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 Micheal L. Dent
Department of Psychology University at Buffalo State University of New York Buffalo, New York 14260 USA
Animal Psychoacoustics
Animal psychoacoustics is an instrumental tool for our understanding of how nonhumans perceive the world around them.
Acoustic communication is vital for any living being. An antelope unable to hear a lion pride sneaking up on it (Figure 1) will be dinner for those lions, especially at night when visual cues are minimal. On the other side of the coin, predators unable to hear the rustling of prey will go hungry for a long time, likely leading to starvation. Across the animal kingdom, acoustic communication is also used for mate attraction, courtship rituals, offspring detection and recognition, territorial- ity, conflict resolution, coordinating hunts, and alarm signaling. Although some animals will use multiple sensory modalities across these communication contexts, acoustic communication has the benefit of traveling long distances, not requiring a direct line for communication, and working day, night, or in dense environments. Acoustic signals can also be cryptic, such as narrowband high-frequency predator detection signals, which can be sent to warn conspecifics about danger without giving away the sender’s location (Bradbury and Vehrencamp, 2011).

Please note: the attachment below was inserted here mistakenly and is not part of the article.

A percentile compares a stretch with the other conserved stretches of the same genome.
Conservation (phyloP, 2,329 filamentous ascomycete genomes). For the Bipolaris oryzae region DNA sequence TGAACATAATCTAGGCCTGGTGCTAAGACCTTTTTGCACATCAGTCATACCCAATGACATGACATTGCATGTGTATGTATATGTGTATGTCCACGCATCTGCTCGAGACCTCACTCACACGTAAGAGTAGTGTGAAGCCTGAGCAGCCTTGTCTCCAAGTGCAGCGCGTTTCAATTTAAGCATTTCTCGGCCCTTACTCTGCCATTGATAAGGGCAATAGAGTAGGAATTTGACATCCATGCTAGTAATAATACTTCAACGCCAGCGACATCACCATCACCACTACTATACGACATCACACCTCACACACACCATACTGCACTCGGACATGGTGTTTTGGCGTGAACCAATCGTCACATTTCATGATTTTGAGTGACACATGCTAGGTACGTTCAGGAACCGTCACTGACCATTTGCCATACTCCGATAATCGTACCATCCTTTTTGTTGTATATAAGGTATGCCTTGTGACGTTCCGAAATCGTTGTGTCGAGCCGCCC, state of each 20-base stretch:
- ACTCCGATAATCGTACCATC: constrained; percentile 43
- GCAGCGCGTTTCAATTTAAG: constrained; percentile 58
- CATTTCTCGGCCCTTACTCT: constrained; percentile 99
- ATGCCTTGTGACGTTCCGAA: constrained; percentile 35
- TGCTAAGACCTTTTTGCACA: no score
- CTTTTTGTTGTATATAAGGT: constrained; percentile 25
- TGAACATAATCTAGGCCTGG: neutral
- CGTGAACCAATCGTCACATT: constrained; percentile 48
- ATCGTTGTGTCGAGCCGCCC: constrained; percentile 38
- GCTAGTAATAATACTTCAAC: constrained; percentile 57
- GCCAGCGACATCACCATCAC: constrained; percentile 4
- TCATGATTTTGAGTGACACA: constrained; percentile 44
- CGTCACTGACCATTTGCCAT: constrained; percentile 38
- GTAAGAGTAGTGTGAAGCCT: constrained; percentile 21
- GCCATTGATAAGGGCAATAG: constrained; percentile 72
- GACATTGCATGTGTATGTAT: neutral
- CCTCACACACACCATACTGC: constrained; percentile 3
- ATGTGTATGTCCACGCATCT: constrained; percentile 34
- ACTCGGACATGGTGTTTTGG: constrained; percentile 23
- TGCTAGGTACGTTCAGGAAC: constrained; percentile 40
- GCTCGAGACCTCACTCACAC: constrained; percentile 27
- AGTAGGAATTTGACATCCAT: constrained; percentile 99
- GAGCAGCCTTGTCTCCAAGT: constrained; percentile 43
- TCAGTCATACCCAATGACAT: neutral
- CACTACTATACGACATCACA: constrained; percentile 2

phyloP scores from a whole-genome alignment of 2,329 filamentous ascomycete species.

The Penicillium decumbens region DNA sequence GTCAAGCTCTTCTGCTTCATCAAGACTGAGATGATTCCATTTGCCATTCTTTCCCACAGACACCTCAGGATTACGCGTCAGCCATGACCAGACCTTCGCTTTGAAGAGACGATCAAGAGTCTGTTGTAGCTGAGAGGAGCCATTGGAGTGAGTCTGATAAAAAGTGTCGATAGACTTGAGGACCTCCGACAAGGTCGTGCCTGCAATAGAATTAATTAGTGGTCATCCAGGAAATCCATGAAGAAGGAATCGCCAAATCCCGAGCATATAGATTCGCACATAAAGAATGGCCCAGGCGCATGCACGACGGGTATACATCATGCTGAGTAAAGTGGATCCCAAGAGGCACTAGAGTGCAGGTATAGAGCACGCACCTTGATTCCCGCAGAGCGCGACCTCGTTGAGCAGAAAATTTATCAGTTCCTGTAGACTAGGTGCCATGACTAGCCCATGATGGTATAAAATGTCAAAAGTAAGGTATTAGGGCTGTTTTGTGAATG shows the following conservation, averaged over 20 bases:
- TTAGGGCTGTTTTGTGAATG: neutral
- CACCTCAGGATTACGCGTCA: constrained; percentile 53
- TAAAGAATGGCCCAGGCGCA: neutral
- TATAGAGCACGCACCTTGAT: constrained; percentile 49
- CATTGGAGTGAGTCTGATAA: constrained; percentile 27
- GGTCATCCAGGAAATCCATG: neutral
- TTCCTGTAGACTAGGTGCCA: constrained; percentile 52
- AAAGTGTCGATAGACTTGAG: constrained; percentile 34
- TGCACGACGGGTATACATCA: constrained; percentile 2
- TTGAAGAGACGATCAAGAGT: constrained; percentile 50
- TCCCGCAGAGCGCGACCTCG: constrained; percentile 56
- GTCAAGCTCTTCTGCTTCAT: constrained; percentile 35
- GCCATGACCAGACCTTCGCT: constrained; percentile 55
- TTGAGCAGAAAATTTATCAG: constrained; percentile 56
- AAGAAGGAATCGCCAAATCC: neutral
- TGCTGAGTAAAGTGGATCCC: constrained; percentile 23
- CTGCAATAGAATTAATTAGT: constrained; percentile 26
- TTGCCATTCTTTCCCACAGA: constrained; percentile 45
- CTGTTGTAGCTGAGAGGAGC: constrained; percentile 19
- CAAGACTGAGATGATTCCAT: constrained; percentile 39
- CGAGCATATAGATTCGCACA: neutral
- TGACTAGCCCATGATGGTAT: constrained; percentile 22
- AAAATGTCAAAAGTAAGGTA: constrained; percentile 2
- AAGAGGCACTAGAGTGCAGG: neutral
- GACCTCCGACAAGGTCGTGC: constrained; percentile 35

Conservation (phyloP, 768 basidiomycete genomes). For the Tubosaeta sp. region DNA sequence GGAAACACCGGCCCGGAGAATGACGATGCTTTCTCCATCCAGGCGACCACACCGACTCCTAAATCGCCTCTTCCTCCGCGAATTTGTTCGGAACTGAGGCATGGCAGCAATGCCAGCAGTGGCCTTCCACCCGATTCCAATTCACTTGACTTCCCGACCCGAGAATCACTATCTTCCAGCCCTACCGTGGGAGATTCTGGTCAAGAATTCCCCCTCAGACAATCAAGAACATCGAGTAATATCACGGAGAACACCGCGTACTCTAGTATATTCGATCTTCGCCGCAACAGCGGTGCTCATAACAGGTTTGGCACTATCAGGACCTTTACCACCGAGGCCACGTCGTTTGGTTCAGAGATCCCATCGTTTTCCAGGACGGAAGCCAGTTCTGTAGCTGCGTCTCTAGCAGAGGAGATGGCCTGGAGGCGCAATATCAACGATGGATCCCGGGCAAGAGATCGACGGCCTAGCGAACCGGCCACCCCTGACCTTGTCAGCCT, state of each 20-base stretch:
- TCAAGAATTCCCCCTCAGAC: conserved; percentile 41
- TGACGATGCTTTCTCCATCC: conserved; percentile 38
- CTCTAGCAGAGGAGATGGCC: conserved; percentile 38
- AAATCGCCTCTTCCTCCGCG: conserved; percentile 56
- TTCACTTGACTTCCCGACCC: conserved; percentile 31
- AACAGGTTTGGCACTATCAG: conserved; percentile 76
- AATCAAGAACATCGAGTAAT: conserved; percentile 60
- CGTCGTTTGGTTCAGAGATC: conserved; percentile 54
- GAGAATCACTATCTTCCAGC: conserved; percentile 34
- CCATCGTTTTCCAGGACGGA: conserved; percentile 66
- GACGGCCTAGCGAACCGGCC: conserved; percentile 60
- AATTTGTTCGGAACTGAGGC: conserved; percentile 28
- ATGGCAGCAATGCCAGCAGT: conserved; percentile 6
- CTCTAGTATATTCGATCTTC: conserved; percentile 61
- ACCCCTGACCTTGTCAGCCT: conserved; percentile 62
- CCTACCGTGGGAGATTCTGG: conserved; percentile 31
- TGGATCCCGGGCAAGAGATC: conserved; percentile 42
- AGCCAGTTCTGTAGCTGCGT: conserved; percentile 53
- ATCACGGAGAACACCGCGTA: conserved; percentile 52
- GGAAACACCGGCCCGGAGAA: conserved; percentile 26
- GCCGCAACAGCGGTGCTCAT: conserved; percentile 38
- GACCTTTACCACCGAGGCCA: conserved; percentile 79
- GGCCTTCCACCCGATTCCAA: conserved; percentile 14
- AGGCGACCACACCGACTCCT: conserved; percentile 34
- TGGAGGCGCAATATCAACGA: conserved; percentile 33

Figure 1. Lions (Panthera leo). Photo courtesy of Barry E. Hill, used with permission.
Acoustic communication can be broken down into several components, each of which can be studied independently but all of which are critical for the communi- cation process: signals, environments, and receivers (Bradbury and Vehrencamp, 2011). Different signals are generally effective in their transmission through the environment (Wiley and Richards, 1978). Low-frequency signals travel farther, but small animals often cannot generate low-frequency signals. The environment can impose a number of other constraints on acoustic signals, including changing the temporal and spectral properties of a signal as it travels from the sender to the receiver. Sounds propagating in the real world can be affected by reflections, scattering, refraction, attenuation, absorption, reverberations, and noise. Receiv-
  ©2017 Acoustical Society of America. All rights reserved. volume 13, issue 3 | Fall 2017 | Acoustics Today | 19

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